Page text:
Brian, thanks for helping me put my silent-era nostalgia into perspective. Before this blog I'd only watched a few but since June I've watched literally dozens of them (both for this blog and just for pleasure thanks to the many recommendations I receive—thanks everybody; please keep 'em coming) one after another and I really hate to see them go as far as this blog is concerned. They've persuaded me to think of films as an almost exclusively visual experience and I'm wondering if that perspective will change as I begin watching movies in the sound era. That said, I'm open to watching whatever kind of film each year brings, be it silent, sound or somewhere in between.

Thanks also for reminding us that silent films continued (and continue) to be made after the conversion period, and for providing that list from '32.

Last but not least, to answer your first question (almost forgot), I DVR'd both films from TCM.


Thanks for the titles Brian, A lot of those are coming up on my Must See list as well, and Freaks did indeed have fantastic cinematography, not to mention, I heard that it is the first film in which regular attractive people were the antagonists and the differents/scaries/Freaks were the protagonists.


For a primary source on the development of motion picture sound in 1928 read this excerpt from Mr. Bernds Goes to Hollywood written by pioneering sound engineer Edward Bernds at the illuminating FilmSound.org.


Wonderful account you linked there, Thom. That site looks well worth delving into.

Squish, if you want to learn about the historical context of Freaks, I can't think of a better place to do so than by reading the late film scholar and disability activist Martin F. Norden's 1994 book the Cinema of Isolation, in which he looks at the entire history of the portrayal of physical disability in film, from actualities and early narrative shorts, to the fascinating career of Lon Chaney, Sr., through to relatively more recent films like Coming Home and Star Wars.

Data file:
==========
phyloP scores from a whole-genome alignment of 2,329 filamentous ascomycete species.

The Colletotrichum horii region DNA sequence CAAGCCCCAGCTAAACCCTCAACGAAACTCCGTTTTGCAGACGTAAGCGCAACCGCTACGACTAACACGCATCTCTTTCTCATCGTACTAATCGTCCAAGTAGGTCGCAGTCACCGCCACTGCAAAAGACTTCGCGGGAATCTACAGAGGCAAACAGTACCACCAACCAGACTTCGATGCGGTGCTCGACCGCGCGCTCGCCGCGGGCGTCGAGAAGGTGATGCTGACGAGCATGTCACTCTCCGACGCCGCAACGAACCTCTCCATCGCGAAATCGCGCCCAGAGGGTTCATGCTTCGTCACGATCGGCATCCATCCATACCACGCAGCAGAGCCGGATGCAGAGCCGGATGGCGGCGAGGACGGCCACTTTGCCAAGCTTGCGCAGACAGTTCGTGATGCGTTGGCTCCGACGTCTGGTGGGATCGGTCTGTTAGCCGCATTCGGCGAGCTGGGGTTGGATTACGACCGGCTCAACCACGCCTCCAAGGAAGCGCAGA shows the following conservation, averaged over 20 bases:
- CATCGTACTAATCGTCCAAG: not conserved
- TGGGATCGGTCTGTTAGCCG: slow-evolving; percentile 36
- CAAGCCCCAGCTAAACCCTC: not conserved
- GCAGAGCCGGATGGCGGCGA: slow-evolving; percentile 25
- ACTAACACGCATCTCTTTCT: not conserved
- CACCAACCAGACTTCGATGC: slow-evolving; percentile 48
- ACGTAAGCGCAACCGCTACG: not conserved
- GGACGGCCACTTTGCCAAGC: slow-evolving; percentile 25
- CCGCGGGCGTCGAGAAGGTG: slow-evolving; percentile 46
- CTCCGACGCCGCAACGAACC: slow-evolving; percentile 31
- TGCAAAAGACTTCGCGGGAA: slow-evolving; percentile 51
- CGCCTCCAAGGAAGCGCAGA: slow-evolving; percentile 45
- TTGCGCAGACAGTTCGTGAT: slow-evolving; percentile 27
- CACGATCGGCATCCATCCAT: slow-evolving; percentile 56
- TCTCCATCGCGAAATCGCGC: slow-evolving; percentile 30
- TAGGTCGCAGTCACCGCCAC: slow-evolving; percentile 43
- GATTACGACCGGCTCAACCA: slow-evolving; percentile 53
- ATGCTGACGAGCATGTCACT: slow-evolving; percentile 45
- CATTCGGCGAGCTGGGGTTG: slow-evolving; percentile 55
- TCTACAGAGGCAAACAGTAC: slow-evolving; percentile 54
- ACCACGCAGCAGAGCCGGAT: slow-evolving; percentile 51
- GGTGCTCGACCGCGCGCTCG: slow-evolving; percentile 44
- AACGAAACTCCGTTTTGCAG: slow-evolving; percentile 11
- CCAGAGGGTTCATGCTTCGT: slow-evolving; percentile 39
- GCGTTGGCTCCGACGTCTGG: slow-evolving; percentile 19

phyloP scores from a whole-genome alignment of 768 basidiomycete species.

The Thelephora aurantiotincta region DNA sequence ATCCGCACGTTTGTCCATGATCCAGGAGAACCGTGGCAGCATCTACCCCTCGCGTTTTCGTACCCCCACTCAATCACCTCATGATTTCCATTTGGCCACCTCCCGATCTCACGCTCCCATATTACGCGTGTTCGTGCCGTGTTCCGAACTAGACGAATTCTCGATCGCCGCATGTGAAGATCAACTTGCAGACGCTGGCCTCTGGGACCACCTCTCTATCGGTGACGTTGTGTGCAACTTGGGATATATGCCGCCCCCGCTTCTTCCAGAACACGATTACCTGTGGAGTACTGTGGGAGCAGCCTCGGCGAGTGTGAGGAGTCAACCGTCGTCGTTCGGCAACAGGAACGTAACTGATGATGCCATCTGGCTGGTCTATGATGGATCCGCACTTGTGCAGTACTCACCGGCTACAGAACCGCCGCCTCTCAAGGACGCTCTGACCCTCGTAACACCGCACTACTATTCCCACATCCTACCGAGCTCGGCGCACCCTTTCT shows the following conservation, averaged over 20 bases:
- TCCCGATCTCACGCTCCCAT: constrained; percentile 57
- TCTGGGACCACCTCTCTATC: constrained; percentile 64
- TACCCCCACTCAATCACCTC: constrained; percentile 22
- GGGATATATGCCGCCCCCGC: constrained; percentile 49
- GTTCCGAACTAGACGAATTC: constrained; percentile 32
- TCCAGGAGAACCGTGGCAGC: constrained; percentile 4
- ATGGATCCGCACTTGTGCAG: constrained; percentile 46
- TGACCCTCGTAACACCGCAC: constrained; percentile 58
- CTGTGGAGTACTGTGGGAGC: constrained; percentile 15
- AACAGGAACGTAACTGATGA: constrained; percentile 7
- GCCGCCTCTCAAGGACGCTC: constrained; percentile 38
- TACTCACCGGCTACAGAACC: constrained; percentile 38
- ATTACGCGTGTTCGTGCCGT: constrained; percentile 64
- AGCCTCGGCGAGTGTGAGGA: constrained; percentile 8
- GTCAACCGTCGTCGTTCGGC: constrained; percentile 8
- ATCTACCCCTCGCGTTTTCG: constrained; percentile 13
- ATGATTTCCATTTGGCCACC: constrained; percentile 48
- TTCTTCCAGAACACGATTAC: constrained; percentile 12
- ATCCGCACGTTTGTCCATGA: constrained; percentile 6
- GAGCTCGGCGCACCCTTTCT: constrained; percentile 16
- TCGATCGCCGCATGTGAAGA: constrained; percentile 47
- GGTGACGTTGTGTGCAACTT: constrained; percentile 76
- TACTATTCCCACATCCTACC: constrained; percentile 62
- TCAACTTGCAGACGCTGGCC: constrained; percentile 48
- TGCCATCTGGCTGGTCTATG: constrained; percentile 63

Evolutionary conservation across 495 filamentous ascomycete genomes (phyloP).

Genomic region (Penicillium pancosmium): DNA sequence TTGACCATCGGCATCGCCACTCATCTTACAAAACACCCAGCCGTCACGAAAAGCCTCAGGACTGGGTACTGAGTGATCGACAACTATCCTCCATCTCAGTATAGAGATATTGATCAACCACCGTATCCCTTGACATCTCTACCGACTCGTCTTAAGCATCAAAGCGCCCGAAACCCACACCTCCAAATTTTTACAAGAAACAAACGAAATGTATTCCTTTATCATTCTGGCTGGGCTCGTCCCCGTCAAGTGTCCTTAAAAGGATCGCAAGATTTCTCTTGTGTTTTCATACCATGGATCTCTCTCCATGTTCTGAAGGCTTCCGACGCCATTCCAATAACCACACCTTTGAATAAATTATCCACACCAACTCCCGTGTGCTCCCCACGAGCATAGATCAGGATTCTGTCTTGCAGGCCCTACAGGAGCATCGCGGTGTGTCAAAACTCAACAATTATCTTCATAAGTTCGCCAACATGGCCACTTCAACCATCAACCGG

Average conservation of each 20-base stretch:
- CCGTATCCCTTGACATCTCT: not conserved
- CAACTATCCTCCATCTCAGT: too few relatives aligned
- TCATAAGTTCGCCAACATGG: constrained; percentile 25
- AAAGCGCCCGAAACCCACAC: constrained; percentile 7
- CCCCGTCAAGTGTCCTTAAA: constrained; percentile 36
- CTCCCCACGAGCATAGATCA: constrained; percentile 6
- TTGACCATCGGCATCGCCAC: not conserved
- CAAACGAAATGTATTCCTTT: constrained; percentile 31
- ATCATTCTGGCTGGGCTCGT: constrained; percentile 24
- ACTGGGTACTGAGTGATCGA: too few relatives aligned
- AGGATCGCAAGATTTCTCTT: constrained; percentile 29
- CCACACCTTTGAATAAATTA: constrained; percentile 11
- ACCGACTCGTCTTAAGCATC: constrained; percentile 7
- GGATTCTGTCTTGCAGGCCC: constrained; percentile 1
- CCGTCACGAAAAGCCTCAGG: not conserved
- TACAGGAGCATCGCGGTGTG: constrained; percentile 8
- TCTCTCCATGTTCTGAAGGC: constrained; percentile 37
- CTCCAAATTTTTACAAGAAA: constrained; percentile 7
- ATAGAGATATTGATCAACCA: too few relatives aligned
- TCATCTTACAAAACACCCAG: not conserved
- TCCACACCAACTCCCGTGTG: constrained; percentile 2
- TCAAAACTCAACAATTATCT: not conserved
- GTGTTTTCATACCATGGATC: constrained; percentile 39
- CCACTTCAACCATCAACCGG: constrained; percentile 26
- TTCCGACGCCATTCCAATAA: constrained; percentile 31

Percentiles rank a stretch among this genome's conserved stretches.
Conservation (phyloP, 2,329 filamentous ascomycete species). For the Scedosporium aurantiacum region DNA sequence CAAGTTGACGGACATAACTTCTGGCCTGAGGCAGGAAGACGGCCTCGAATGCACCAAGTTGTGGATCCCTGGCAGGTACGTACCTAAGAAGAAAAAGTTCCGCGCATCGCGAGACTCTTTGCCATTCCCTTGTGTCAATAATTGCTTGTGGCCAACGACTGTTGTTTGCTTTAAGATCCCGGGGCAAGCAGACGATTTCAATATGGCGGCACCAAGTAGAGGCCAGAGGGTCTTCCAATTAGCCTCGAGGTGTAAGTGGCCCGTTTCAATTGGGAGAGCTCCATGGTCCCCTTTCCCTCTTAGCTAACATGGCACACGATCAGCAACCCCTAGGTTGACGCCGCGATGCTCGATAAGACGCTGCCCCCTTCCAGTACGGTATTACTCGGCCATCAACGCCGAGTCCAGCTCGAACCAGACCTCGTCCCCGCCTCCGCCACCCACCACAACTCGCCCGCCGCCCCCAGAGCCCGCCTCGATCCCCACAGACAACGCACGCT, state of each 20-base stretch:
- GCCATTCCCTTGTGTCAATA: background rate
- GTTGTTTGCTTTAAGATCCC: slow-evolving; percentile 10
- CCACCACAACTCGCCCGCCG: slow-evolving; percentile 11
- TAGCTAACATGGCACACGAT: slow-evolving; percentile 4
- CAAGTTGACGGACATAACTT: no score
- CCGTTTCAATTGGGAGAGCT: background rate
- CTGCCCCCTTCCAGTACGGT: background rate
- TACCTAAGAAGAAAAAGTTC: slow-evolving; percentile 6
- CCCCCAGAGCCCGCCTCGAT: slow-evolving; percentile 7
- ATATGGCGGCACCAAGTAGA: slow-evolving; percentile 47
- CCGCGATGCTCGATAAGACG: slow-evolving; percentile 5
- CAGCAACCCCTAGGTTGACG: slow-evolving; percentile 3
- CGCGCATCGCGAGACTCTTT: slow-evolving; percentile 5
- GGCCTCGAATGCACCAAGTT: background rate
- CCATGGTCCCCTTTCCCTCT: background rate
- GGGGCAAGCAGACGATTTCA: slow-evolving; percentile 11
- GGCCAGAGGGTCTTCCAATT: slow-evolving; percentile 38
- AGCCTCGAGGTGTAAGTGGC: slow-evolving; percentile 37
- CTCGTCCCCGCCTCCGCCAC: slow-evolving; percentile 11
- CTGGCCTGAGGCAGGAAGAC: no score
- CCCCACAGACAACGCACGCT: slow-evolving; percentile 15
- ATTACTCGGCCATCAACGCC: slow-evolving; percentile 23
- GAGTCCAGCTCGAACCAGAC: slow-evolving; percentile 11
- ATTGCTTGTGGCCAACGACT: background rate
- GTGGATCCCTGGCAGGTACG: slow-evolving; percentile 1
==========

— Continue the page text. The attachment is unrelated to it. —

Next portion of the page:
Like Brian, my favorite film period is 1929-1933, so I thought I'd toss in some more great early talkies: Applause, The Love Parade, Min and Bill, Morocco, A Nous la Liberte, M, Downstairs, Duck Soup, The Eagle and the Hawk, The Bitter Tea of General Yen, and on and on.

I've found that the traditional view of early talkies as people huddled around a potted plant talking s-l-o-w-l-y applies only to the first year or two, and not even all films. Watch, for example, Rouben Mamoulian's restlessly flowing camera work in Applause and you'll have a hard time reconciling its modern feel and its 1929 release date.


Goatdog, Brian, Squish - Thanks all for the helpful info, observations and recommendations. I added some of the film recommendations, that I didn't already have, in my queue—thanks guys.

I caught myself daydreaming today about Bernds' personal memories of the early talkies; thinking about how impractical equipment, various experiments with mic placement, limitations on camera movement and many other technical considerations created some very difficult working situations for the crews and casts of the earliest talkies and ultimately affected the look and feel of the finished pictures. It was all worked out of course, but those guys really had their work cut out for them. Figuring out the best way to integrate new technology into a costly film production probably wasn't easy.

Lucas McNelly


i just saw how you got mentioned somewhere as being one of the 5 film bloggers of note. congrats.


Lucas - Thanks for letting me know about it (good to see you back around here too, btw), I wasn't aware.

Lucas McNelly


i even found the link




Just picked up Edward Bernds' insider's view of the early talking pictures and more Mr. Bernds Goes to Hollywood. It's a fast read, already on chapter 4, informative, and funny too.